On menswear blogs and forums, people often segment the market between the niche and mainstream, as though there was a bright dividing line between the two. In reality, these two ends of the market are sometimes tied together through a shared supply chain. When the International Textile Group shuttered their Cone Mills White Oak plant in 2018 — the last industrial-scale selvedge denim mill in the United States — it was reported that only a small fraction of the mill’s operation was actually dedicated to selvedge denim. The plant’s real business came from larger brands who have slowly moved their production offshore, as textile and apparel tariffs have been gradually lifted through a series of free trade agreements. When White Oak permanently closed, small brands such as Raleigh Denim, Tellason, and Left Field had to scramble to find a new supplier. The same has also happened to those small trad brands that used to rely on Southwick and Garland. Their production at those factories was only possible because of the existence of Brooks Brothers.

In a blog post, longtime White Oak customers Tony Patella and Pete Searson of Tellason reflected on the plant’s closure: “If White Oak is the size of a football field, the Draper looms that make the selvedge denim take up the space of half of an end zone. The mill depends on selling a large volume of fabric produced on their modern looms — the exact type of fabric large brands and retailers use. As these brands and private label producers moved their production out of the US, there was no way they would ship fabric from North Carolina to Bangladesh, China, or Vietnam.”

Behind the facade of a seemingly endless number of retailers and brands, there sits a somewhat more consolidated global chain of spinners, weavers, finishing houses, and specialized factories. In the last year, parts of this web have wobbled. “The problem is how interconnected we all are,” Lindsay Taylor of Holland & Sherry said in a Permanent Style post. “We’re all dependent on WT Johnsons for finishing, for example, so until they’re up and running we can’t produce anything.” When Brooks Brothers filed for bankruptcy, I wondered if the new company owners would still source the same wonderfully nubby, light blue oxford cloth (which I’ve heard used to come from Japan). If they discontinue it, it’s unlikely that smaller companies who normally rely on fabric remanents will be able to commission the same runs.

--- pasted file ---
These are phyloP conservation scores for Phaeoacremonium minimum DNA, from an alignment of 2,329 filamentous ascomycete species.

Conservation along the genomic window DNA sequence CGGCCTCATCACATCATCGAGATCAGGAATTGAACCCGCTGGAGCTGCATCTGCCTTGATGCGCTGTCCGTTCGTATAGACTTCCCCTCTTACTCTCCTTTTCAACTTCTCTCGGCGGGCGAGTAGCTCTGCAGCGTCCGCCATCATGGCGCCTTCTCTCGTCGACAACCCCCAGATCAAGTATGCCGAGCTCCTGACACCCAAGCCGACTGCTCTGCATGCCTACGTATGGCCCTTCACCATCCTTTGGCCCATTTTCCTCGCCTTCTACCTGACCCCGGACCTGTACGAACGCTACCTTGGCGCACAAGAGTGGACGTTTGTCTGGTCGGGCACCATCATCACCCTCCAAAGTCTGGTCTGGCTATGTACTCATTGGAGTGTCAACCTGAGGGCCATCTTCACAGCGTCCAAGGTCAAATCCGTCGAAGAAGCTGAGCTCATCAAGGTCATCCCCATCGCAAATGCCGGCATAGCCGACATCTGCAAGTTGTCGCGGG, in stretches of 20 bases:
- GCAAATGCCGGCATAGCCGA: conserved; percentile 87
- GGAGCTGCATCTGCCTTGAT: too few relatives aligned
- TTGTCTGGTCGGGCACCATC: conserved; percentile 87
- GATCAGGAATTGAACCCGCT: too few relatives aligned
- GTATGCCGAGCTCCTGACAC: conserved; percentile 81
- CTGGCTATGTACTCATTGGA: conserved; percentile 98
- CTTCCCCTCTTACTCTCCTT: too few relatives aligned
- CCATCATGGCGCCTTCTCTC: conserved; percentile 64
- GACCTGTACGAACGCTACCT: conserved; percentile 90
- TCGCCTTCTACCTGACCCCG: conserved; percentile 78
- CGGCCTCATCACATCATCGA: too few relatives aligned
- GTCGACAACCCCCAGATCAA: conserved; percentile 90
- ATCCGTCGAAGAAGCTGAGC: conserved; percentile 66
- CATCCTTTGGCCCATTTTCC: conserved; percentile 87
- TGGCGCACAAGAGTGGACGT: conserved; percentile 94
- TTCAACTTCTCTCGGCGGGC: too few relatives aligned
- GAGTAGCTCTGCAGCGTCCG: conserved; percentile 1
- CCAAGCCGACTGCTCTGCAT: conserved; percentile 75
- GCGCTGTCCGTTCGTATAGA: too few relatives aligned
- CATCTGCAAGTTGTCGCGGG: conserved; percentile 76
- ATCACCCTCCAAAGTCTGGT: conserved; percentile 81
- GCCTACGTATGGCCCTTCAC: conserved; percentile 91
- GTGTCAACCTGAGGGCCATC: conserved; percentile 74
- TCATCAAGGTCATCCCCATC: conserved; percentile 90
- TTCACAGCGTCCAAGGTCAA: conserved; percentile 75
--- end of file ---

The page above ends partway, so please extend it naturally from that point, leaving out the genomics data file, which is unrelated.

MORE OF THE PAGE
Vanda Fine Clothing, a Singapore-based producer of handmade neckties, started in 2011 with Vanners as their supplier. “Stephen Nixon, the former sales director who left the company earlier this year, was particularly kind to us and didn’t mind that we were a tiny outfit,” says company co-founder Gerald Shen. “We’ve purchased silks from some of the finest weavers in the world and still find Vanners’ repp silks to be really special. They have a nice dry, full hand and are virtually indestructible as far as ties go. Their 350-end jacquards are equally excellent and have a nice depth of color and richness of hand.”

Gore tells me that Vanners is currently talking to potential buyers, who may be taking over the firm and leading it in the coming year. It’s possible that the ink on the contract is drying at the time of this post’s publishing. If so, I’ll update it soon with news. In the meantime, you can find Vanners silk neckties at Vanda Fine Clothing and HN White. At Vanda, just search for the terms block repp, double bar repp, and sawtooth. Some of the striped Shantungs, jacquards, and bi-color wovens are also from Vanners (I particularly like the simplicity of this summer tie). Over at HN White, you can find a beautiful dark olive tie that would be the perfect complement to a brown tweed, and a striped navy and teal tie that will go with just about anything.